L.W.: Are you worried how well the secular groups here in Egypt are going to do in the upcoming parliamentary election?
A.M.: Presidential elections should have preceded the parliamentary elections, and a new civilian president should have been elected in order for him to preside over and lead the work to draft a new constitution and establish the framework of a new republic.
Then should come the parliamentary elections.
L.W.: It was the Supreme Military Council that decided to have the parliamentary elections first?
A.M.: It was the amendments to the constitution, which were approved [in a referendum] by the majority, over those who opposed it, like myself. I firmly believe that presidential elections should precede parliamentary elections.
L.W.: What does the military council say?
A.M.: Until now it is [planning] the parliamentary elections, but I believe we have enough time to perhaps reconsider.
L.W.: So the Supreme Military Council might reconsider [the election schedule]?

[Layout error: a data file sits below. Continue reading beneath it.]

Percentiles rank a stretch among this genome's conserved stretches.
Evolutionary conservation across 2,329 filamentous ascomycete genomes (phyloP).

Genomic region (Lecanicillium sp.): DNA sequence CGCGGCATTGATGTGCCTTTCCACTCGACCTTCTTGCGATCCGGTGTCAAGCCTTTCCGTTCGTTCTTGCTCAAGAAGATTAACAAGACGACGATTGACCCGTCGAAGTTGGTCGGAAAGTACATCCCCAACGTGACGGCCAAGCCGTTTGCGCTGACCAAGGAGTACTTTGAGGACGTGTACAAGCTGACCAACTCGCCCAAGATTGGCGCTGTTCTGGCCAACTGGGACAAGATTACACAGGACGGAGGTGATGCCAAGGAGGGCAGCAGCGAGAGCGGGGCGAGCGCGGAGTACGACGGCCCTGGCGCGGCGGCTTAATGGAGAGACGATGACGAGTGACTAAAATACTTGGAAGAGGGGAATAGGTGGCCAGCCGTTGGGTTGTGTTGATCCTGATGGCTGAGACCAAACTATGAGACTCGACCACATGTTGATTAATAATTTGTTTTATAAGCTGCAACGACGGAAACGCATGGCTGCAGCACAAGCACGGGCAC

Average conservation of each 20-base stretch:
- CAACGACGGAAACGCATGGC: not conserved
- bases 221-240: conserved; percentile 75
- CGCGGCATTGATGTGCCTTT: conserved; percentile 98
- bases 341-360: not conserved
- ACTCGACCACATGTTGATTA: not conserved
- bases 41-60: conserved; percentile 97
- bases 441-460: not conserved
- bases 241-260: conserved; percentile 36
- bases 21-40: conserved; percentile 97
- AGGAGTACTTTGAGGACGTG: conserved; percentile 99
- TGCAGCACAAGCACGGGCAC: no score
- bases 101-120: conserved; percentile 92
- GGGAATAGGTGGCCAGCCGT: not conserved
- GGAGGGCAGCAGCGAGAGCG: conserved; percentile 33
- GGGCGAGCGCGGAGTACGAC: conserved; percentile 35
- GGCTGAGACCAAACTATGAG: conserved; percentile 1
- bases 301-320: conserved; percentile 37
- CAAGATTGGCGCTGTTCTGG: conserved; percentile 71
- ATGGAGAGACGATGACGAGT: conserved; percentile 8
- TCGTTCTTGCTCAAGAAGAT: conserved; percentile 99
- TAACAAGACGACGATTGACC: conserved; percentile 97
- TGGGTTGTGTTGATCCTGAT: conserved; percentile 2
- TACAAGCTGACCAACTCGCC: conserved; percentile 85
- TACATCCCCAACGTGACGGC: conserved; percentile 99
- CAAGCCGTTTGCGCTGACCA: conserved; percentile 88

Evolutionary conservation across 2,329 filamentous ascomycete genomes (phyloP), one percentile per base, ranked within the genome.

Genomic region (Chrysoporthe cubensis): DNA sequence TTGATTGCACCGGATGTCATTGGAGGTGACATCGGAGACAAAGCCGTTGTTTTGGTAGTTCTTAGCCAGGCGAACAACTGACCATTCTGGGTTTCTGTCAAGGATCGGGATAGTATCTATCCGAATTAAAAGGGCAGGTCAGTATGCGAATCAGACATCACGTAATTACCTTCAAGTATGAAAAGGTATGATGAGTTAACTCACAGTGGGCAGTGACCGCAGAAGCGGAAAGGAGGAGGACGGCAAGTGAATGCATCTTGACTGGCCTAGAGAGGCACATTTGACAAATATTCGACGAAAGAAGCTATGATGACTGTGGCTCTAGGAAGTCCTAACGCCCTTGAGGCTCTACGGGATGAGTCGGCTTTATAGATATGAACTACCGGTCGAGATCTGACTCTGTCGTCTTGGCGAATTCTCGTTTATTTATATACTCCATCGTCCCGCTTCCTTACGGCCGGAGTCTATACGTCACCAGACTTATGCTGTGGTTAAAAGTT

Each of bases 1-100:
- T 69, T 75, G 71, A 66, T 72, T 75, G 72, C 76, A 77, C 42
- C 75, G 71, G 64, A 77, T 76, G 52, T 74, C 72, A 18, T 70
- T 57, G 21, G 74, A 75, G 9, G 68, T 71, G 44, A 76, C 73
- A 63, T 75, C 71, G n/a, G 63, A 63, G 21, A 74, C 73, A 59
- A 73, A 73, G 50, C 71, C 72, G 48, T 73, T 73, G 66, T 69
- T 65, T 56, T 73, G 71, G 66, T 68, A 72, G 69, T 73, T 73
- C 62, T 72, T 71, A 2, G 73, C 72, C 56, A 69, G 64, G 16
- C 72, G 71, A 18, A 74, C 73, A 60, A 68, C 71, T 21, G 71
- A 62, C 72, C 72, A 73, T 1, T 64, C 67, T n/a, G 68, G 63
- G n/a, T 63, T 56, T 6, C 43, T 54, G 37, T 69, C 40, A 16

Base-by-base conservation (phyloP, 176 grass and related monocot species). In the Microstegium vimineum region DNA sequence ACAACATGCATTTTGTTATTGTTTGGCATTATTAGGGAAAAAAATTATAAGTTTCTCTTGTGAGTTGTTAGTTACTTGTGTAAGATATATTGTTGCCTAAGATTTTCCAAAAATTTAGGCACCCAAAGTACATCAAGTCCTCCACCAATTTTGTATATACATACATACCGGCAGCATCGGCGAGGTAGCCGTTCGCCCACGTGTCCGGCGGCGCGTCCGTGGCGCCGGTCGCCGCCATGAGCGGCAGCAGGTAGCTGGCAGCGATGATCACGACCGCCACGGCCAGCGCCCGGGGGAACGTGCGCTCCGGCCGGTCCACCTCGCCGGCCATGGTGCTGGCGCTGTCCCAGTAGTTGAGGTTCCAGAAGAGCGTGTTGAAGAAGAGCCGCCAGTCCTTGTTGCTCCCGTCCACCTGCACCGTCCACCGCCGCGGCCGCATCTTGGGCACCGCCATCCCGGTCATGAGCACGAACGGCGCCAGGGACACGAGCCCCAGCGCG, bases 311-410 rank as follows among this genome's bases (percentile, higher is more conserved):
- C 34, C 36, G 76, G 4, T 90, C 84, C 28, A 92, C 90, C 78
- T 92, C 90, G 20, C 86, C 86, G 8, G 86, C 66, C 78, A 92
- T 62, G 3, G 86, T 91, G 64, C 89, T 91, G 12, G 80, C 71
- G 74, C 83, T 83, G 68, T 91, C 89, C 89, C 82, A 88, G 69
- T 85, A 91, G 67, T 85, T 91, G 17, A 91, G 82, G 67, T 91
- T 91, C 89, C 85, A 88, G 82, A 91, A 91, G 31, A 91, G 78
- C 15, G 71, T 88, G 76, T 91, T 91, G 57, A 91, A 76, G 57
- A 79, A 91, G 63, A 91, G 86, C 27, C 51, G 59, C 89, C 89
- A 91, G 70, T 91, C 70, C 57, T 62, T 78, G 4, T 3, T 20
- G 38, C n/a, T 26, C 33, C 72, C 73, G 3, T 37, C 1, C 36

A.M.: Yes, the supreme council has sovereignty and is running Egypt.
L.W.: Many political groups seem very disorganized.
A.M.: That’s why they should be given more time in order for the next parliamentary elections to reflect the real elements of society.
L.W.: Do you share the concern that if the election were held in September, the Muslim Brotherhood would win?
A.M.: They could or could not. There are other parties who are accelerating the pace to prepare themselves, but I don’t think those forces will have enough time to find room for themselves in the Parliament.
L.W.: Are you worried about the sectarian violence in Egypt—the violence between the Salafis and Copts?